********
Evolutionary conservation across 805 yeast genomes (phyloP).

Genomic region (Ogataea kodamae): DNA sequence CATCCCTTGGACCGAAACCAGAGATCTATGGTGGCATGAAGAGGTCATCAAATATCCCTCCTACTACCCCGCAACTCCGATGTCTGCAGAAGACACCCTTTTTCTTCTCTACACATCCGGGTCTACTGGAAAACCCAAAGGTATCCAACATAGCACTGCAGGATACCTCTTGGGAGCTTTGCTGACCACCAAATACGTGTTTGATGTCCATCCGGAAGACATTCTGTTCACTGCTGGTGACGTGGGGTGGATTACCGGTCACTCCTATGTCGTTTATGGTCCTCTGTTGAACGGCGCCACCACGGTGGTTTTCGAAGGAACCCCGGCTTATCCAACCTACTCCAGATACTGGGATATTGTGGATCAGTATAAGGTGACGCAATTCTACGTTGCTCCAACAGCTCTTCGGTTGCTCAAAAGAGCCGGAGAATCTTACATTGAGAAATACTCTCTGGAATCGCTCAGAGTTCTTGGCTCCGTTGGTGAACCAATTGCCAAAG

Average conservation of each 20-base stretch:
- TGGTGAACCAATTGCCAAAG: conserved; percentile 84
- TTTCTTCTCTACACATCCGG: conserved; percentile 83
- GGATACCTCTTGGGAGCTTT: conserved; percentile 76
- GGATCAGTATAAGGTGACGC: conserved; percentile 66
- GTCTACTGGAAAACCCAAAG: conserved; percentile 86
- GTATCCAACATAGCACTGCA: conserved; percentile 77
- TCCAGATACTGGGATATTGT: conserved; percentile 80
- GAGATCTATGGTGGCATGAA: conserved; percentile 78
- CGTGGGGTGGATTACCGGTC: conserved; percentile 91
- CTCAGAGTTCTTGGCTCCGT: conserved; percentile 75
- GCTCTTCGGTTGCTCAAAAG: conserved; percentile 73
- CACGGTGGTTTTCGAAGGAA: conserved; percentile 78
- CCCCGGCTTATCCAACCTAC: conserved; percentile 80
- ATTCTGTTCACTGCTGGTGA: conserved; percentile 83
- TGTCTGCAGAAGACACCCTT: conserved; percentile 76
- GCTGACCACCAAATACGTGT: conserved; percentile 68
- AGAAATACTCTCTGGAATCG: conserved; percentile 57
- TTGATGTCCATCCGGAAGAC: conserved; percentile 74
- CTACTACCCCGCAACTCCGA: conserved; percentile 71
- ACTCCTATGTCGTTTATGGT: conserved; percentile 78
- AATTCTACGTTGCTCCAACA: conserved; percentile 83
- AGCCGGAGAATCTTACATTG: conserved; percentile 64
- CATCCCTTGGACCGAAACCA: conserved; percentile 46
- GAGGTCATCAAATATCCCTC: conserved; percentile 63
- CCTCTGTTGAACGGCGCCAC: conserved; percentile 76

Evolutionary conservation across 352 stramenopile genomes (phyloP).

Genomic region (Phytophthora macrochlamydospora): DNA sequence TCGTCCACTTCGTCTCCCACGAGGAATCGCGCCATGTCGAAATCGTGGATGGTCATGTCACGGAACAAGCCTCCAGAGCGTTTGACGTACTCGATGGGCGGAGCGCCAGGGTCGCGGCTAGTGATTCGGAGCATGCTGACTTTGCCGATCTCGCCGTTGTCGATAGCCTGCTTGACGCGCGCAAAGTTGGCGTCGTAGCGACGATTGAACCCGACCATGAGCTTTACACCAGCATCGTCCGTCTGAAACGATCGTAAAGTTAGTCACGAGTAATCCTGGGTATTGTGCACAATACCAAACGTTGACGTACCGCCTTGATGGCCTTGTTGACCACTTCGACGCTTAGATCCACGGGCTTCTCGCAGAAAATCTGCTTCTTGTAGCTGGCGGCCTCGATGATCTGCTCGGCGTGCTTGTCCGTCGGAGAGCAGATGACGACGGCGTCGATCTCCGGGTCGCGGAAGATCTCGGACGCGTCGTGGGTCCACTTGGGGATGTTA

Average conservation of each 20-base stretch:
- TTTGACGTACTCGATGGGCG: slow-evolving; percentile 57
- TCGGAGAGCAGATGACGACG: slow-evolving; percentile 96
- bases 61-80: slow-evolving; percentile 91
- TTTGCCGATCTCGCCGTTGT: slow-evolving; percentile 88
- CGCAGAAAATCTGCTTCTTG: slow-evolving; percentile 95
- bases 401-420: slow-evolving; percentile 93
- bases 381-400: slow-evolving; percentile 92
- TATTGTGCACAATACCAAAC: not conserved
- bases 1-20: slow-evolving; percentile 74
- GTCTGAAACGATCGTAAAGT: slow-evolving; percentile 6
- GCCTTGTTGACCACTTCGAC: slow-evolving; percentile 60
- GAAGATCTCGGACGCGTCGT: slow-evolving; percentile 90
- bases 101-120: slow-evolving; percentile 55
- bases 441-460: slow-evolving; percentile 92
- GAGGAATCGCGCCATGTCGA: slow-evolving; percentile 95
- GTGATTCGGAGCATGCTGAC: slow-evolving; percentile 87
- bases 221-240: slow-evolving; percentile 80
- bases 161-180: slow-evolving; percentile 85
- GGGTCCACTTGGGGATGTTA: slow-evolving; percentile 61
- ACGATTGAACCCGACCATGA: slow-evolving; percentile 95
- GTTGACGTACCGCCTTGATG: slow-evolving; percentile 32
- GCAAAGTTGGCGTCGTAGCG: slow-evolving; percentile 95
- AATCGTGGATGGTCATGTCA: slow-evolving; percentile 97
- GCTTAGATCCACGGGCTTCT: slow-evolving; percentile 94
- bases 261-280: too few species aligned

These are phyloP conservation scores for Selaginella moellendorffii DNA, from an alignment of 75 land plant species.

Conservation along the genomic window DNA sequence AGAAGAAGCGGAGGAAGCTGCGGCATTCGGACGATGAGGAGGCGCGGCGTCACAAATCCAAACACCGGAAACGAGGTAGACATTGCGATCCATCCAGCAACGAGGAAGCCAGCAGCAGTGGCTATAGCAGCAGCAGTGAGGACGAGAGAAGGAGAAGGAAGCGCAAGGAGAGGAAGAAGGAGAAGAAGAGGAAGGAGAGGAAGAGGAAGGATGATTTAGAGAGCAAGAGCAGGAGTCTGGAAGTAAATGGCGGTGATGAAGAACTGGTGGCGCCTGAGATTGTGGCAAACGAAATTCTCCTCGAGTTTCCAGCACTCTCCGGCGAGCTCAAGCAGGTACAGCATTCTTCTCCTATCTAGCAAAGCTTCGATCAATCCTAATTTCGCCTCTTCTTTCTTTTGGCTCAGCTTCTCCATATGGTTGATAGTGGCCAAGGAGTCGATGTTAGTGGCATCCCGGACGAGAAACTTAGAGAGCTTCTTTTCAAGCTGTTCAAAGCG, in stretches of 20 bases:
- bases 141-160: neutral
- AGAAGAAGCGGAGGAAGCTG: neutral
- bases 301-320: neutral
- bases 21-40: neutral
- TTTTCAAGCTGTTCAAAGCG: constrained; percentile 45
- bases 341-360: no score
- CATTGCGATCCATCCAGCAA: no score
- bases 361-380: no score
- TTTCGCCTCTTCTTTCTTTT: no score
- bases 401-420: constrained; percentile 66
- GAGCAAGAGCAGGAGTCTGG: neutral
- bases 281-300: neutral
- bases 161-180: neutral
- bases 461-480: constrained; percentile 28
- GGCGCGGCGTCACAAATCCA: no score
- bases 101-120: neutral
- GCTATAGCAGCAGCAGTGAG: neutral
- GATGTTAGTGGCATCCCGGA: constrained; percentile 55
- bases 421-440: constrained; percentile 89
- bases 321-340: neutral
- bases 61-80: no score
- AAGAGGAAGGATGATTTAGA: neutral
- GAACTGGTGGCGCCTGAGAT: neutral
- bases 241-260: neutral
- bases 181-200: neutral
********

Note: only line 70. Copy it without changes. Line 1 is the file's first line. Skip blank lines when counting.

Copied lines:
- bases 281-300: neutral